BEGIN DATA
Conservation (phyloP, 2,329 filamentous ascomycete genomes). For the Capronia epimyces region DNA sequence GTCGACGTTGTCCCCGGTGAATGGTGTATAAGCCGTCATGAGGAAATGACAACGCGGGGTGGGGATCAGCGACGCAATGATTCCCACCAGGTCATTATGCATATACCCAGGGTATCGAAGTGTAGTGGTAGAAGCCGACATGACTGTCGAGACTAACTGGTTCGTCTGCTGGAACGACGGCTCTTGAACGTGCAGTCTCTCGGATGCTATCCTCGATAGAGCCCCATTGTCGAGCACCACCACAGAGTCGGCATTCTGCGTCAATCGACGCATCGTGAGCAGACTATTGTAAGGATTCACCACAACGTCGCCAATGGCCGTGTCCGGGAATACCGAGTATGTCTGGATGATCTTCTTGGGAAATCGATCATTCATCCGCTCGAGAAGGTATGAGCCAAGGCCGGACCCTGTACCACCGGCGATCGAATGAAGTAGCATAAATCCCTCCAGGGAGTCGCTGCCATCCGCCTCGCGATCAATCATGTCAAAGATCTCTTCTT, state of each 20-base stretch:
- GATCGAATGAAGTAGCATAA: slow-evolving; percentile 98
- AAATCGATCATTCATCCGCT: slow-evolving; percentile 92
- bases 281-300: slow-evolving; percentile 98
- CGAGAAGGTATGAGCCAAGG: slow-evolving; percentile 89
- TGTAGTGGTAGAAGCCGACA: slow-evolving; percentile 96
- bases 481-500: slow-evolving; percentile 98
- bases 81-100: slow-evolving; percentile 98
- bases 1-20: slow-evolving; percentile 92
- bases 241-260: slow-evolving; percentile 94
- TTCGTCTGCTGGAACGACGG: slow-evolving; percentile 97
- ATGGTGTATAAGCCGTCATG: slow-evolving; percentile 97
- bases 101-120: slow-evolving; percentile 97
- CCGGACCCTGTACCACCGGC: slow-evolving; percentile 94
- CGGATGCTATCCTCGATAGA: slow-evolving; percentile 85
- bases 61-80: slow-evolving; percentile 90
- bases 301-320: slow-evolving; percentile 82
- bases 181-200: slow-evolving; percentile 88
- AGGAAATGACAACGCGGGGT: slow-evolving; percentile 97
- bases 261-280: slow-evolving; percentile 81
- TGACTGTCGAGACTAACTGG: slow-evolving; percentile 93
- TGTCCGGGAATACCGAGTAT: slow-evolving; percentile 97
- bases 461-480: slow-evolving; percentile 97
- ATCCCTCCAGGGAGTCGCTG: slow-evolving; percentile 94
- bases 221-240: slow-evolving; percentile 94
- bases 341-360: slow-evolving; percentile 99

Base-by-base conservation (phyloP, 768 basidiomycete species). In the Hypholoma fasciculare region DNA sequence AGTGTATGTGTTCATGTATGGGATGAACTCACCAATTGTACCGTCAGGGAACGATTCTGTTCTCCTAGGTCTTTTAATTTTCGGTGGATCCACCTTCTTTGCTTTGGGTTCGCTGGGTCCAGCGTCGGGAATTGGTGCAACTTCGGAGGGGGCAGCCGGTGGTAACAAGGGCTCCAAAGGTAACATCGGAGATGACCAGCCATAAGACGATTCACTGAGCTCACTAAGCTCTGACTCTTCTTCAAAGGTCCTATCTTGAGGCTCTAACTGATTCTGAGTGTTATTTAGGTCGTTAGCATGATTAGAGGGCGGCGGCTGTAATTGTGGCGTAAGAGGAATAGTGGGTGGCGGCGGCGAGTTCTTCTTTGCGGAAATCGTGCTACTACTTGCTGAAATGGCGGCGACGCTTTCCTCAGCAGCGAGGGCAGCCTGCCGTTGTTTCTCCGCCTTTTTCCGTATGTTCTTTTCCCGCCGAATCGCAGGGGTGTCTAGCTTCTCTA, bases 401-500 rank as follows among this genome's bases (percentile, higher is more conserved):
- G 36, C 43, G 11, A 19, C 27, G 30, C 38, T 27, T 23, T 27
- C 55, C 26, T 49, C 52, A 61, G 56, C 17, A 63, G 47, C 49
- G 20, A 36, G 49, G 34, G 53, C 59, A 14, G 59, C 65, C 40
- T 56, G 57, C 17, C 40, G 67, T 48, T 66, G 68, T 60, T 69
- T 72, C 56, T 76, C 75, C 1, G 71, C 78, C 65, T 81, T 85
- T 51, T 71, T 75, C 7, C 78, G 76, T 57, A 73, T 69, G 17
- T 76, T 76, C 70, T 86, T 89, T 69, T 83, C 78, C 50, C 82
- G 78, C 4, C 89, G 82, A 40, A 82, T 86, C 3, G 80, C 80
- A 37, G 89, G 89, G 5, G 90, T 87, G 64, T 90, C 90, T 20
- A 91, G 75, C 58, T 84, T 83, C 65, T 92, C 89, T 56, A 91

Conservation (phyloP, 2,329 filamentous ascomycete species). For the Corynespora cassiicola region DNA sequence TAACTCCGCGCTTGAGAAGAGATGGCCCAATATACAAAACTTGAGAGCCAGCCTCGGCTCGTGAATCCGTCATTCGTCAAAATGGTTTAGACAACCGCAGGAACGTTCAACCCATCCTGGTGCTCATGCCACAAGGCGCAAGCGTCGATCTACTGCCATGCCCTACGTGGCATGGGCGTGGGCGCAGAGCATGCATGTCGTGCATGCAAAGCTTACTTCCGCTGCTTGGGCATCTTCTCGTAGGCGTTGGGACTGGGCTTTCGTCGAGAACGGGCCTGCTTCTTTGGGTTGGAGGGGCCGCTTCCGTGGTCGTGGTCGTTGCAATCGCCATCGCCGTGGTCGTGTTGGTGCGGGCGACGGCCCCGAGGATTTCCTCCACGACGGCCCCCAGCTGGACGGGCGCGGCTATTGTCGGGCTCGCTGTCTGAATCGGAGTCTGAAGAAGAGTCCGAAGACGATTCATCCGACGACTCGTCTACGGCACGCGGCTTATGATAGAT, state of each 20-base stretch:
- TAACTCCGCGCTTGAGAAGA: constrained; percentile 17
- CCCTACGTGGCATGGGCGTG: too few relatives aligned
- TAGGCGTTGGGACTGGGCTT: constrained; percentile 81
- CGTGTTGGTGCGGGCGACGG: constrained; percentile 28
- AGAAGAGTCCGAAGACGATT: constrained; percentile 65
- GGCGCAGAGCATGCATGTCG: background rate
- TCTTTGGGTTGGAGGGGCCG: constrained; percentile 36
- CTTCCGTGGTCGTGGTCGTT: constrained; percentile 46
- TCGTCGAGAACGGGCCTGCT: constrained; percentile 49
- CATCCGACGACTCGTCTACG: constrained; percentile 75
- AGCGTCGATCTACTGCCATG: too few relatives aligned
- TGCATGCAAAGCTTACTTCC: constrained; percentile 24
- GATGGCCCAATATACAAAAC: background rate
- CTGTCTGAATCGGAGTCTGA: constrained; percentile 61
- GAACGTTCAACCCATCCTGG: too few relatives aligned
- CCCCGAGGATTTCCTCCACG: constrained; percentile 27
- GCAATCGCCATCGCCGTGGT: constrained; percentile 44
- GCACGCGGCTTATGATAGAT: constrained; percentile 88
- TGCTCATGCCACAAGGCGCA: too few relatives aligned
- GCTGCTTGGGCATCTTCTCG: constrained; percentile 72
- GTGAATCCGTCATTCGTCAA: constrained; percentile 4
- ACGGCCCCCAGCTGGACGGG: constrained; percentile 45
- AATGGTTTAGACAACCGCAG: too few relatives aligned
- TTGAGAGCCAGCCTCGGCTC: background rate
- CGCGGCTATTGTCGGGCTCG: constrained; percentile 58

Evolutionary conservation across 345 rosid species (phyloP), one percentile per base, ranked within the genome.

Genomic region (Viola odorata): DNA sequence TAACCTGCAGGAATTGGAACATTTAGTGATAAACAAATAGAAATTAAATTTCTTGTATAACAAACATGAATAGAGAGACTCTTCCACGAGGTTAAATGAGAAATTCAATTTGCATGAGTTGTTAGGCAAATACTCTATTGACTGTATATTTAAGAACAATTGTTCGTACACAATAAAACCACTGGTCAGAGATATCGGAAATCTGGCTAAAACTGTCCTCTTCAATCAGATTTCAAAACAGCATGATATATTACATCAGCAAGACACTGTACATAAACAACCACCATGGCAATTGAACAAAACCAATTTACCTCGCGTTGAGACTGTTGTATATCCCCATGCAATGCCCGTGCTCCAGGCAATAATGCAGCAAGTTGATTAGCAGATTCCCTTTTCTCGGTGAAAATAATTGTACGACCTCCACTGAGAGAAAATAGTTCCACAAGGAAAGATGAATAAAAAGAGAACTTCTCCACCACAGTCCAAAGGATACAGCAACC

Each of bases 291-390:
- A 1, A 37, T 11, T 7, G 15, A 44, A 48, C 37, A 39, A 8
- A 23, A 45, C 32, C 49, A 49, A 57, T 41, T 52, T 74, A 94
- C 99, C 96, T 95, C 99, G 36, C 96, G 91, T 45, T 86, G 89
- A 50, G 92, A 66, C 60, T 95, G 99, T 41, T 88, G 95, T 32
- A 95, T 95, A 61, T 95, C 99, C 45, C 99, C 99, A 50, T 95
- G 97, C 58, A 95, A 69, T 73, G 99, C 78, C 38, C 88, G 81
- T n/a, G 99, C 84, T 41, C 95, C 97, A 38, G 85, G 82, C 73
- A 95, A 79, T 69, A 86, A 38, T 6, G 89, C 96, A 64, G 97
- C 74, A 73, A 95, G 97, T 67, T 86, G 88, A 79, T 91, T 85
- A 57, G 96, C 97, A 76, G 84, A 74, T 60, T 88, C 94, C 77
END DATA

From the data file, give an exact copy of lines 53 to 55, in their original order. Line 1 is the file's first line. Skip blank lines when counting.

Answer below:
- GAACGTTCAACCCATCCTGG: too few relatives aligned
- CCCCGAGGATTTCCTCCACG: constrained; percentile 27
- GCAATCGCCATCGCCGTGGT: constrained; percentile 44